|reply to RobinK |
As "550v" mentioned above, go the GMail route, and don't let the 'old beloved email addy' be a deterrent to leaving Bell. I have switched emails 2 or 3 times in 13 years with very little disruption. Now, finally, I ONLY use the generic email services (GMail, Hotmail, Yahoo, Mail.com), and don't even have an email from my ISP.
The call to Bell retentions is worth a try too. Actually, unless they are in a 'package deal', they might just be able to say they have long since 'paid' for the bell modem, and no longer will pay for the modem rental. I've heard this does work.
Basically, here's how I did my changes, or would do them again...
Get a Gmail account, and get things set up for POP3 access for your parents; I'm guessing they are using a traditional email client, like Thunderbird (I wish I still was; changing back soon!).
Then, while both emails are operational, (forwarding your old sympatico email to the new one, if you wish), send an email out to everyone, from the old address, asking folks to use the new email address. Recipients will hopefully recognize the name and old email address of the sender, and accept it and read it. Display the new email address 'prominently' in the body of the email, ensuring it is 'clickable', for easy addition to the address book by the recipients.
Then, maybe 15 days later, send out a second set of emails from your new email address, saying "We have now switched; please use THIS new email from now on." The advantage to the second email FROM the new address, is that many email clients will give the recipient the option to 'Add Sender to Contact List'. Again, I would put the new email address in the body of the email as a clickable (or right-clickable) link.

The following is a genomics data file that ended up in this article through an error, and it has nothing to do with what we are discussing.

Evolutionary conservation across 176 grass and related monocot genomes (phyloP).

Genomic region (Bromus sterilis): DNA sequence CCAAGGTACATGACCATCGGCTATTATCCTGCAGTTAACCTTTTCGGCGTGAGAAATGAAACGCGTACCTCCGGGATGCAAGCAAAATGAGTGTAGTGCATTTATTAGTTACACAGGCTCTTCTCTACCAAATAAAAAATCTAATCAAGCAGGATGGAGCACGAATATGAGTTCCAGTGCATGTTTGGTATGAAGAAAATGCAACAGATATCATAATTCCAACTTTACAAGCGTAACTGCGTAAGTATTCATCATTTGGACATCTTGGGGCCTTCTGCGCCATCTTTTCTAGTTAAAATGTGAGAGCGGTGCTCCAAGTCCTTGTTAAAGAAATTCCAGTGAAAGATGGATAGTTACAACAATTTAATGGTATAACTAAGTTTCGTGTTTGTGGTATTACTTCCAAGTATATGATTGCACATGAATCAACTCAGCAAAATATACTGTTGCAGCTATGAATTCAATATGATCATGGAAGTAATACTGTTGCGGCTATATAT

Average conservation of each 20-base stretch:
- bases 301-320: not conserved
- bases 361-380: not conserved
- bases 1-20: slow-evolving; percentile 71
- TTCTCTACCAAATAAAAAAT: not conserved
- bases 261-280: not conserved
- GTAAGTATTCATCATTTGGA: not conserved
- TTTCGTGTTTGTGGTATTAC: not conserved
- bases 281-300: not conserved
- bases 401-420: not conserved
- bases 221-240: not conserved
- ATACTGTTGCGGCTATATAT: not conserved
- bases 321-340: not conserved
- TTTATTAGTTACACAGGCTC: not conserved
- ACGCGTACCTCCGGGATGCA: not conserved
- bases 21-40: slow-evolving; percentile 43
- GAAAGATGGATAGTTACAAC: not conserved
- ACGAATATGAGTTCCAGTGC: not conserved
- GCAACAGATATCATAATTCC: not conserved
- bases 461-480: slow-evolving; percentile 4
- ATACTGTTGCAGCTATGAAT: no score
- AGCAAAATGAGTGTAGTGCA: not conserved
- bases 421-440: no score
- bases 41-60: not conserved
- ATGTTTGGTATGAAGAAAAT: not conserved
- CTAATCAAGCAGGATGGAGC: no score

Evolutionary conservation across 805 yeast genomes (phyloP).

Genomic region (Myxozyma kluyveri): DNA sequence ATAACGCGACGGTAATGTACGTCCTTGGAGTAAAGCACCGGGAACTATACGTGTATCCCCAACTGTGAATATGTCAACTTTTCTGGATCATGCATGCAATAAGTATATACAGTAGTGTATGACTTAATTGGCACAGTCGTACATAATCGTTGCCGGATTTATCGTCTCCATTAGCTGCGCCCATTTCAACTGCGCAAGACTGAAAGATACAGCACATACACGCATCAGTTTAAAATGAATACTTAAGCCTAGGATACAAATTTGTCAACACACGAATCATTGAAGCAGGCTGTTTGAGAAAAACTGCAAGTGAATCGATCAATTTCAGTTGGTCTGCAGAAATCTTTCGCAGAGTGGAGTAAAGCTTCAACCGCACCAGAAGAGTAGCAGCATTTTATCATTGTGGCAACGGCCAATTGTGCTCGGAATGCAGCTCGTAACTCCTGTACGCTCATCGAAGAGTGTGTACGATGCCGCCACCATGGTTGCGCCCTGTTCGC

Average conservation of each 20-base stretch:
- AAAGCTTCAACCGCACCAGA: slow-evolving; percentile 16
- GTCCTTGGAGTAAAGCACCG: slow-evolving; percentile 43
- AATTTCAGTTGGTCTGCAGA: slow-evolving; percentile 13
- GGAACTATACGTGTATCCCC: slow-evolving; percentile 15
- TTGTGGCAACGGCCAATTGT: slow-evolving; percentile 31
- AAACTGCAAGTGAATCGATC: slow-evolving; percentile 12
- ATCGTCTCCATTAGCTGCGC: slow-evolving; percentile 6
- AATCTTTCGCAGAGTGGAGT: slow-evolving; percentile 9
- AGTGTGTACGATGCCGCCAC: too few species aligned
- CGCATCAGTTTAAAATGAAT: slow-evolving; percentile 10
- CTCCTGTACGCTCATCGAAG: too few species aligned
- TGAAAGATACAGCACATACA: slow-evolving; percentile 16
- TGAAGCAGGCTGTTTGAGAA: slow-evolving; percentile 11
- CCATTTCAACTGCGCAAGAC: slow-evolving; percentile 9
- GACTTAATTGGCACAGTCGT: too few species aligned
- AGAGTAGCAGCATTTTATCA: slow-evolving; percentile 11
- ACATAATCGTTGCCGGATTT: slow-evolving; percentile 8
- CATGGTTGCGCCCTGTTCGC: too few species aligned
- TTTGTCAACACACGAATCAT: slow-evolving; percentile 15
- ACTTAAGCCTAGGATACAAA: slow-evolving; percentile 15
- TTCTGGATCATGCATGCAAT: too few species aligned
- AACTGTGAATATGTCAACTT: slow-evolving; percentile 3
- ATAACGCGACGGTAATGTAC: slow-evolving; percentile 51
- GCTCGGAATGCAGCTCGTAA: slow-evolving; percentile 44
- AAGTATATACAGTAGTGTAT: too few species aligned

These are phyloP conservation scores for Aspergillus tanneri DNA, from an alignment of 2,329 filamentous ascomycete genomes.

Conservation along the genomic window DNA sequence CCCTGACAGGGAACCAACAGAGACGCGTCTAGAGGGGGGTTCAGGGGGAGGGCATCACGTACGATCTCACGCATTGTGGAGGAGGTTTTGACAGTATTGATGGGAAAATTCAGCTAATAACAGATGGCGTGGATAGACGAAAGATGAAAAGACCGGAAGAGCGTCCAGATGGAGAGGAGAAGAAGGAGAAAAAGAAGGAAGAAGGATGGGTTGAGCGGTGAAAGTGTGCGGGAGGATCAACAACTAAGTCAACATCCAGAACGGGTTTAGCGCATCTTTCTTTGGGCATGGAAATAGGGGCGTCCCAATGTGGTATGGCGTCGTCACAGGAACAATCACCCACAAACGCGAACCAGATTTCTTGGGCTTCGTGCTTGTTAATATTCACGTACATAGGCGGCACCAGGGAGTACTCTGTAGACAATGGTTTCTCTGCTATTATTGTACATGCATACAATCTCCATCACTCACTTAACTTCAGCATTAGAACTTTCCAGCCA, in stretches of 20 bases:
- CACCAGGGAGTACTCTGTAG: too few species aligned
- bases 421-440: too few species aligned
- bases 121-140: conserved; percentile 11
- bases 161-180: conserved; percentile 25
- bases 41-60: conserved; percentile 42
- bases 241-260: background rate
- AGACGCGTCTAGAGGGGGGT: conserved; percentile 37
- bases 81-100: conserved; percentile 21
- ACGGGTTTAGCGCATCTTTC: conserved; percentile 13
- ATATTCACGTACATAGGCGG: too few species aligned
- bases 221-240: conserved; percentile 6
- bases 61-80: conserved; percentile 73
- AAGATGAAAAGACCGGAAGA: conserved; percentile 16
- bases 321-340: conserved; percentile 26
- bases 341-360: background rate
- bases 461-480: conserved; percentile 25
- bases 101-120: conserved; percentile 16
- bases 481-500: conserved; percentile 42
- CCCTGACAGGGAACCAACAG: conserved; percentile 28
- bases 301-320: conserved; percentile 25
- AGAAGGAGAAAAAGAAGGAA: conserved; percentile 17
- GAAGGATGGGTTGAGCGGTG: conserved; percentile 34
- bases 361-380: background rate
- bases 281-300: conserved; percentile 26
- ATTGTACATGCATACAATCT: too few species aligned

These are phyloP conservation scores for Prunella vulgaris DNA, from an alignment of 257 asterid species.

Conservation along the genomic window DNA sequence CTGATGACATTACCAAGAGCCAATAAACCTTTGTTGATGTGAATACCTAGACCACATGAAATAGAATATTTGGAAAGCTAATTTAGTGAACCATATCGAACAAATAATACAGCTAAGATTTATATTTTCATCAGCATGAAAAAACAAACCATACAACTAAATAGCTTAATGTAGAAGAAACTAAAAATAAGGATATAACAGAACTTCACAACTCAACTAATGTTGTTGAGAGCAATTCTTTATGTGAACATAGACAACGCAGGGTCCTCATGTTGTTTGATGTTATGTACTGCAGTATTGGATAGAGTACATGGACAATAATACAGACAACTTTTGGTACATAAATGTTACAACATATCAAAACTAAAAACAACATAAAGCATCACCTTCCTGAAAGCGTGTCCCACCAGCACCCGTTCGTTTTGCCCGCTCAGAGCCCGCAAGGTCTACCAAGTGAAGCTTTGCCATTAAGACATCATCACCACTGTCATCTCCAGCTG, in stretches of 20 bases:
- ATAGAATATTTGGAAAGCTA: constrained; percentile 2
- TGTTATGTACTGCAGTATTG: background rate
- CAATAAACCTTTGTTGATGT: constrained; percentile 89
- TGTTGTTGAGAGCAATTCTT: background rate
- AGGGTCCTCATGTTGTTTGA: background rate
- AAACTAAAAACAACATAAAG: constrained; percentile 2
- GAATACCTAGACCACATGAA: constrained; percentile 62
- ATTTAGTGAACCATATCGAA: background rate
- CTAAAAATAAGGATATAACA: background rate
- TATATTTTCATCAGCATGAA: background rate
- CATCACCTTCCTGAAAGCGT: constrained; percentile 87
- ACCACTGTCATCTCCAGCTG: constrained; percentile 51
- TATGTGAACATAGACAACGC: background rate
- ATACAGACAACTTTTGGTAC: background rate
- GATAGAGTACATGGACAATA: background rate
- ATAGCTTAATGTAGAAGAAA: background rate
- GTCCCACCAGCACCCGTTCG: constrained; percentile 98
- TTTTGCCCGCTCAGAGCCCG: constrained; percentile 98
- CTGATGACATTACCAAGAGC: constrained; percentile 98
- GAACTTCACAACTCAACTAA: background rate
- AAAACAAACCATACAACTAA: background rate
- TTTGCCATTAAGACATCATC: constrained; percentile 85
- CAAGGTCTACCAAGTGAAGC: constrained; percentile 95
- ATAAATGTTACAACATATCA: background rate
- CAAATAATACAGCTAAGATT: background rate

Of course, this is a good opportunity to 'purge' the old address book of old inactive contacts (print off a copy of your old address book, and SAVE an electronic copy too, in csv format?). You can do more notifying, or you can do less. You can speed up or slow down the process. You can decide whether to ask the recipients to 'reply' or 'confirm' the email change, or not.
I usually sent the notifications out in groups of 20 recipients. I would also BCC each email to my new email address, as a 'record', and to be sure it actually gets sent out (SOME anti-spam filters MIGHT flag these multi-recipient emails being sent within a short time period as spam, or 'email abuse', like teksavvy's Ironport!).
Harder than friends and family, are the business, banking, and shopping emails. For many of these, you will have to log in to your accounts and put the changes through one by one. (you could set up a separate Gmail account for shopping, banking, etc.?)
edit: forgot to mention the updates to any/all 'social sites' they might be involved in... for me, this involved a grand total of ONE messenger service!
Keep both operational for a while (35 days?), to catch the 'stragglers', arrange your service with a new IISP, and give Bell their 30-days notice. That time for Bell simply avoids the inevitable arguments and fees.
And... If I may suggest an IISP, and your parents are in Ontario, I would suggest they consider switching to Start.ca ... $0 Installation on 6/1 DSL, Free Dry Loop on higher DSL FTTN plans, cable internet also, and excellent customer service, IMHO.
The main thing is to prompt more users to get away from Bell and Rogers, and onto SOME IISP.